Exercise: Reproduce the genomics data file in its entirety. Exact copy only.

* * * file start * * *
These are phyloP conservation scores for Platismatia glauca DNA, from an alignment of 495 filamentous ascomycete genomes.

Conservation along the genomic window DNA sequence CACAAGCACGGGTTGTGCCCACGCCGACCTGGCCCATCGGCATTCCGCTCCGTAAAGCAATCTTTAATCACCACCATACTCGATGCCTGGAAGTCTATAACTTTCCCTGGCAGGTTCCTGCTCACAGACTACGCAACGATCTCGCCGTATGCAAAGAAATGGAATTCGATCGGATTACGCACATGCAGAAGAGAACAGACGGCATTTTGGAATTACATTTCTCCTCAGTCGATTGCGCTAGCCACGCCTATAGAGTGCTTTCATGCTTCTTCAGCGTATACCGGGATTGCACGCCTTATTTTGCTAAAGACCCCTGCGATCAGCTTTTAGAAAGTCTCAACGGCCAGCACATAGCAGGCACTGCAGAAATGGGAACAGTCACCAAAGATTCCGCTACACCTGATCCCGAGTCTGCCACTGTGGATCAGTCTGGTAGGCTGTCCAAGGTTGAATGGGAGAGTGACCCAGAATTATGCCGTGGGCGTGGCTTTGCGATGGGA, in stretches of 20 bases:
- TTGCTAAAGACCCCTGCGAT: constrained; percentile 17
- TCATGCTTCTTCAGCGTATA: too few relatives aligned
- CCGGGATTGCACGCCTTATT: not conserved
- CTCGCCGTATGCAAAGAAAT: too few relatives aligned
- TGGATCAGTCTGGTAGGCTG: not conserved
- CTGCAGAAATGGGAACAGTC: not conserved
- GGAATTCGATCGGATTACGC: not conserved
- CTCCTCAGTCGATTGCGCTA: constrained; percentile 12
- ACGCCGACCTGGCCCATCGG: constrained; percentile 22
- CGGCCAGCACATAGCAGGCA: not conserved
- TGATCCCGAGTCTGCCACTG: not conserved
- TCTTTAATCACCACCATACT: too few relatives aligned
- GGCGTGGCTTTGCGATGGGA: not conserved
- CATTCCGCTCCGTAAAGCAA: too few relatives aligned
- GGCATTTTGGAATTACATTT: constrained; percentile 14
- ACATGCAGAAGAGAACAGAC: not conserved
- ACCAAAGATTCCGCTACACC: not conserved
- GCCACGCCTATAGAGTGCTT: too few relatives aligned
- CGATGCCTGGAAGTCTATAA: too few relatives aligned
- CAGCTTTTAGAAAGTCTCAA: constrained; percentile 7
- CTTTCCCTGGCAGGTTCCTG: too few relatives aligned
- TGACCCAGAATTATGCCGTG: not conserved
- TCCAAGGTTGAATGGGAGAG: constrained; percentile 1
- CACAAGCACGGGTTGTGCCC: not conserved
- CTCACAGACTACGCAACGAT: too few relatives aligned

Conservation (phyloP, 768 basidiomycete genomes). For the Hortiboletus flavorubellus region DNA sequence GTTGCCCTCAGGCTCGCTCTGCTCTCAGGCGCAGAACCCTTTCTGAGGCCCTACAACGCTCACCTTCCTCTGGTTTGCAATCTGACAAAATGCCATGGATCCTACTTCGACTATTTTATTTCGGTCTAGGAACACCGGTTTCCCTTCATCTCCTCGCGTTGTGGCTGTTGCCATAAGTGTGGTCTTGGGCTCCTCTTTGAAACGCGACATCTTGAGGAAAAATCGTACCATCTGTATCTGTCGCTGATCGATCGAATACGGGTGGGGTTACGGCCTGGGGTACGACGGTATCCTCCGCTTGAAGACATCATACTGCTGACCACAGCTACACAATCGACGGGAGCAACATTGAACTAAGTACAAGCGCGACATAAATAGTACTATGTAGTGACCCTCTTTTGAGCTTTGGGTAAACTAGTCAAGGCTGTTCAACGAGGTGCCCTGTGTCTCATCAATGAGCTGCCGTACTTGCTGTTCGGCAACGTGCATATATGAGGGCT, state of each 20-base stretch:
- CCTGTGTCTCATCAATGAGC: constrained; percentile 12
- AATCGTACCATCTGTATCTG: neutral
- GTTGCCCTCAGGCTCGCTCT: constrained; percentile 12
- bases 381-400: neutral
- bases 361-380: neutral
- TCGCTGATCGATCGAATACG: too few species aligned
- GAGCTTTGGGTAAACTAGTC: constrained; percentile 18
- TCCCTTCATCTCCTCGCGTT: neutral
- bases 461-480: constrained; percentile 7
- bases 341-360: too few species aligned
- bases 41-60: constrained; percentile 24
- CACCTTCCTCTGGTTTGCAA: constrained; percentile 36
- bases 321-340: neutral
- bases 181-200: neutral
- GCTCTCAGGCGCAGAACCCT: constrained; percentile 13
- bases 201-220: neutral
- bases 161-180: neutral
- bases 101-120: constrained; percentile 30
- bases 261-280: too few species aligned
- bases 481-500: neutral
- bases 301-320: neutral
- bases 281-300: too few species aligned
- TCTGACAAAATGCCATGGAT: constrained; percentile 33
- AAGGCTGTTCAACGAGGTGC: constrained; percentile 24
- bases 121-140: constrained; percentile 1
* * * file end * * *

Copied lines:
These are phyloP conservation scores for Platismatia glauca DNA, from an alignment of 495 filamentous ascomycete genomes.

Conservation along the genomic window DNA sequence CACAAGCACGGGTTGTGCCCACGCCGACCTGGCCCATCGGCATTCCGCTCCGTAAAGCAATCTTTAATCACCACCATACTCGATGCCTGGAAGTCTATAACTTTCCCTGGCAGGTTCCTGCTCACAGACTACGCAACGATCTCGCCGTATGCAAAGAAATGGAATTCGATCGGATTACGCACATGCAGAAGAGAACAGACGGCATTTTGGAATTACATTTCTCCTCAGTCGATTGCGCTAGCCACGCCTATAGAGTGCTTTCATGCTTCTTCAGCGTATACCGGGATTGCACGCCTTATTTTGCTAAAGACCCCTGCGATCAGCTTTTAGAAAGTCTCAACGGCCAGCACATAGCAGGCACTGCAGAAATGGGAACAGTCACCAAAGATTCCGCTACACCTGATCCCGAGTCTGCCACTGTGGATCAGTCTGGTAGGCTGTCCAAGGTTGAATGGGAGAGTGACCCAGAATTATGCCGTGGGCGTGGCTTTGCGATGGGA, in stretches of 20 bases:
- TTGCTAAAGACCCCTGCGAT: constrained; percentile 17
- TCATGCTTCTTCAGCGTATA: too few relatives aligned
- CCGGGATTGCACGCCTTATT: not conserved
- CTCGCCGTATGCAAAGAAAT: too few relatives aligned
- TGGATCAGTCTGGTAGGCTG: not conserved
- CTGCAGAAATGGGAACAGTC: not conserved
- GGAATTCGATCGGATTACGC: not conserved
- CTCCTCAGTCGATTGCGCTA: constrained; percentile 12
- ACGCCGACCTGGCCCATCGG: constrained; percentile 22
- CGGCCAGCACATAGCAGGCA: not conserved
- TGATCCCGAGTCTGCCACTG: not conserved
- TCTTTAATCACCACCATACT: too few relatives aligned
- GGCGTGGCTTTGCGATGGGA: not conserved
- CATTCCGCTCCGTAAAGCAA: too few relatives aligned
- GGCATTTTGGAATTACATTT: constrained; percentile 14
- ACATGCAGAAGAGAACAGAC: not conserved
- ACCAAAGATTCCGCTACACC: not conserved
- GCCACGCCTATAGAGTGCTT: too few relatives aligned
- CGATGCCTGGAAGTCTATAA: too few relatives aligned
- CAGCTTTTAGAAAGTCTCAA: constrained; percentile 7
- CTTTCCCTGGCAGGTTCCTG: too few relatives aligned
- TGACCCAGAATTATGCCGTG: not conserved
- TCCAAGGTTGAATGGGAGAG: constrained; percentile 1
- CACAAGCACGGGTTGTGCCC: not conserved
- CTCACAGACTACGCAACGAT: too few relatives aligned

Conservation (phyloP, 768 basidiomycete genomes). For the Hortiboletus flavorubellus region DNA sequence GTTGCCCTCAGGCTCGCTCTGCTCTCAGGCGCAGAACCCTTTCTGAGGCCCTACAACGCTCACCTTCCTCTGGTTTGCAATCTGACAAAATGCCATGGATCCTACTTCGACTATTTTATTTCGGTCTAGGAACACCGGTTTCCCTTCATCTCCTCGCGTTGTGGCTGTTGCCATAAGTGTGGTCTTGGGCTCCTCTTTGAAACGCGACATCTTGAGGAAAAATCGTACCATCTGTATCTGTCGCTGATCGATCGAATACGGGTGGGGTTACGGCCTGGGGTACGACGGTATCCTCCGCTTGAAGACATCATACTGCTGACCACAGCTACACAATCGACGGGAGCAACATTGAACTAAGTACAAGCGCGACATAAATAGTACTATGTAGTGACCCTCTTTTGAGCTTTGGGTAAACTAGTCAAGGCTGTTCAACGAGGTGCCCTGTGTCTCATCAATGAGCTGCCGTACTTGCTGTTCGGCAACGTGCATATATGAGGGCT, state of each 20-base stretch:
- CCTGTGTCTCATCAATGAGC: constrained; percentile 12
- AATCGTACCATCTGTATCTG: neutral
- GTTGCCCTCAGGCTCGCTCT: constrained; percentile 12
- bases 381-400: neutral
- bases 361-380: neutral
- TCGCTGATCGATCGAATACG: too few species aligned
- GAGCTTTGGGTAAACTAGTC: constrained; percentile 18
- TCCCTTCATCTCCTCGCGTT: neutral
- bases 461-480: constrained; percentile 7
- bases 341-360: too few species aligned
- bases 41-60: constrained; percentile 24
- CACCTTCCTCTGGTTTGCAA: constrained; percentile 36
- bases 321-340: neutral
- bases 181-200: neutral
- GCTCTCAGGCGCAGAACCCT: constrained; percentile 13
- bases 201-220: neutral
- bases 161-180: neutral
- bases 101-120: constrained; percentile 30
- bases 261-280: too few species aligned
- bases 481-500: neutral
- bases 301-320: neutral
- bases 281-300: too few species aligned
- TCTGACAAAATGCCATGGAT: constrained; percentile 33
- AAGGCTGTTCAACGAGGTGC: constrained; percentile 24
- bases 121-140: constrained; percentile 1